Transverse V6 & Oil deposits

Messages
392
Location
Toronto, Canada
Today, I replaced my valve cover gaskets on my 89 Acura Legend with close to 200,000 miles on it. The engine is smooth as an electric motor and does not consume oil anymore. It is now in the second rinse phase of AutoRX. The first clean cycle was followed by a quick rinse of 1,000 kms and then another long rinse of 4500 kms. The second AutoRX treatment was also 4500 kms. ( I made a trip to the west coast and back) When I removed my valve cover gaskets I could not believe my eyes! The engine was still filthy. The valve covers needed major cleaning with solvents and a small stainless steel brush. I thought AutoRX was supposed to "break" this down. Furthermore since 12 years ago, this auto has had the 5,000km or 3 months routine pretty much all the time. I never expected this. Don't get me wrong, Auto-RX has smooth out the engine and it is now much quieter ( my lifters never ticked before either). What I noticed was that the front portion of the V6 had a lot of "grit" and carbon and was a dark red brown. The rear bank however had a golden patina and was much cleaner. Why was there a drastic difference in the way deposits and sludge builds up on this engine??? or a tranverse V6. All I can think of is the difference in cooling between the banks.
 

cangreylegend

Thread starter
Messages
392
Location
Toronto, Canada
Car has generally had dinos 5w-30, mostly Castol GTX and Pennzoil. Had a couple years of Group III though. Filters, OEM, Fram and Purolator. The odd thing is that the rear bank was generally OK but the front bank had a lot of grit where the deposits turned to Carbon. No cooling problems, climbed the Rockies and the gauge barely budged any. Every couple years it's had a complete reverse flush. The only issue is that the front O2 sensor is still original. Can a richer burning bank cause deposits ONLY on one side???? Just had an O2 sensor code for the REAR though. Reset ECU and it never came back, but a sensor for the rear is on its way. The PCV valve is off the front bank though.
 
Messages
4,478
Location
Southern California
I'm probably way off base here, but since your Honda V6 (ok, Ok, OK, "Acura"!) is proabably like many other V6s in that there's a metal shield over the "front" exhaust manifold, lest the mentally challenged among us fry the ten nubs off his little hanny-pads, maybe the trapped heat in that head results in more tendency for oil to cook on that head. Anyway, just a thought... [I dont know]
 

KW

Messages
1,686
Location
Central Arkansas
The front valve cover will run cooler and not be able to evaporate any water condensation as well as the hotter rear cover. Did you do a lot of shortish trips with it?
 
Messages
622
Location
42.4N 85.7W
Strange, never had that problem in our V6, or any of our many V4s. OH, TRANSVERSE! Our normal *COUGH*Subaru*COUGH* cars cool evenly between banks. [Razz] Sorry, just had to get that in there, Honda does make some fine equipment. Seriously though, there are so many factors that COULD be the culprit, or it could be a combination. It's even possible that, knowing that the front may run cooler, the engineers designed the front to run warmer, but over-compensated a bit. Dave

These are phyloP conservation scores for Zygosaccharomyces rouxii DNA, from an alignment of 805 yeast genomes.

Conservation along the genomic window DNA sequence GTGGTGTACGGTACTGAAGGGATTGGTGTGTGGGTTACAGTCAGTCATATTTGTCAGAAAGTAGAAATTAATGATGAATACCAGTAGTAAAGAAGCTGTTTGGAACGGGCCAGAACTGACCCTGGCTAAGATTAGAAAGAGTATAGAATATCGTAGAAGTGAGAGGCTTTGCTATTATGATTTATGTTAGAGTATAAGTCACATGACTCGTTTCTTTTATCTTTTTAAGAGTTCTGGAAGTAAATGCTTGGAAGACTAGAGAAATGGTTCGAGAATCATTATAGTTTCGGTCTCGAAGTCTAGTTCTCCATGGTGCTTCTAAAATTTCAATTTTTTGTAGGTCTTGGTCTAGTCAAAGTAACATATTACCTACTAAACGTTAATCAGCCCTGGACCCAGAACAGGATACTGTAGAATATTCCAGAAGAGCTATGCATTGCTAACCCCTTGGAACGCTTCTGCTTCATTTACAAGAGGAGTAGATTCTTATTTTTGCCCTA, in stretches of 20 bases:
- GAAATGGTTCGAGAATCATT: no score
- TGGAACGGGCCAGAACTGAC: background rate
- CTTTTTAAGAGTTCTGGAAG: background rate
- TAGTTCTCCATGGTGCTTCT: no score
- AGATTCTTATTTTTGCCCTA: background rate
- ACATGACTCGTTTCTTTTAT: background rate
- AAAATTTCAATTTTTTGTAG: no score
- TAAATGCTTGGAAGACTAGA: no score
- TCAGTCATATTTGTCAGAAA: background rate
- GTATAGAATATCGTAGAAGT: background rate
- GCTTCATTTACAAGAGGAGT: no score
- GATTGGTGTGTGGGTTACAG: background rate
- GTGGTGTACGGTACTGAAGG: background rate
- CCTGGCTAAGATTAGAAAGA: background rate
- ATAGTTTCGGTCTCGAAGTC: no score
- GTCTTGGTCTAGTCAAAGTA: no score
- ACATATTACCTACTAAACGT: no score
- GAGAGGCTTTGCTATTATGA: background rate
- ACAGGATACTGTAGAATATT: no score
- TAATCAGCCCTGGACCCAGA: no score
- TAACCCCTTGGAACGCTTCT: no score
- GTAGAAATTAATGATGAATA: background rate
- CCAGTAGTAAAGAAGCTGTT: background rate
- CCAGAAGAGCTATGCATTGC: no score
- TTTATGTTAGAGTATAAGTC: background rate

cangreylegend

Thread starter
Messages
392
Location
Toronto, Canada
My thoughts are that the front bank would run cooler than the rear. If so, there should be less carbon but there is more. And yes, it did quite a few of shortish trips but the oil was changed every 3 months regardless to compensate for that.
 
Messages
656
Location
Massachusetts
PCV valve is in the front. Hmmm.... Is there a vent to the intake system on the rear valve cover? If so, there maybe an answer here. If the PCV gets clogged and the car runs a period of time with it closed at all times, the entire engine is filled with unburnt fuel fumes, EGR gases and such. The rear head (assuming there is a vent) vents these gasses off to the intake to be reburnt in the reverse of its intended function. That vent is there actually so that engine vacuum through the PVC does not compromise the seals. Ok - now picture this scenerio for 20 - 30K miles. All that carbon from the exhaust, unburnt fuel fumes, some water vapor, some volitalized dino oil all swrilling around the crankcase and heads, with only a little tiny vent to the intake, before the throttle body, to go to. Mind you, these gases should be going through the PCV valve under manifold vaccum AFTER the throttle body. So asssuming even cooling of each head, it would make sense that the vented one would have less garbage stuck inside, than one that is realitively sealed by the stuck PCV. How's my theory so far? To prove it, I would imagine that the intake tube and throttle body has some carbon deposits and black sludge. This of course is just a theory coming from a guy whos never even seen the engine compartment of an Acura. [ June 16, 2004, 10:40 AM: Message edited by: crashz ]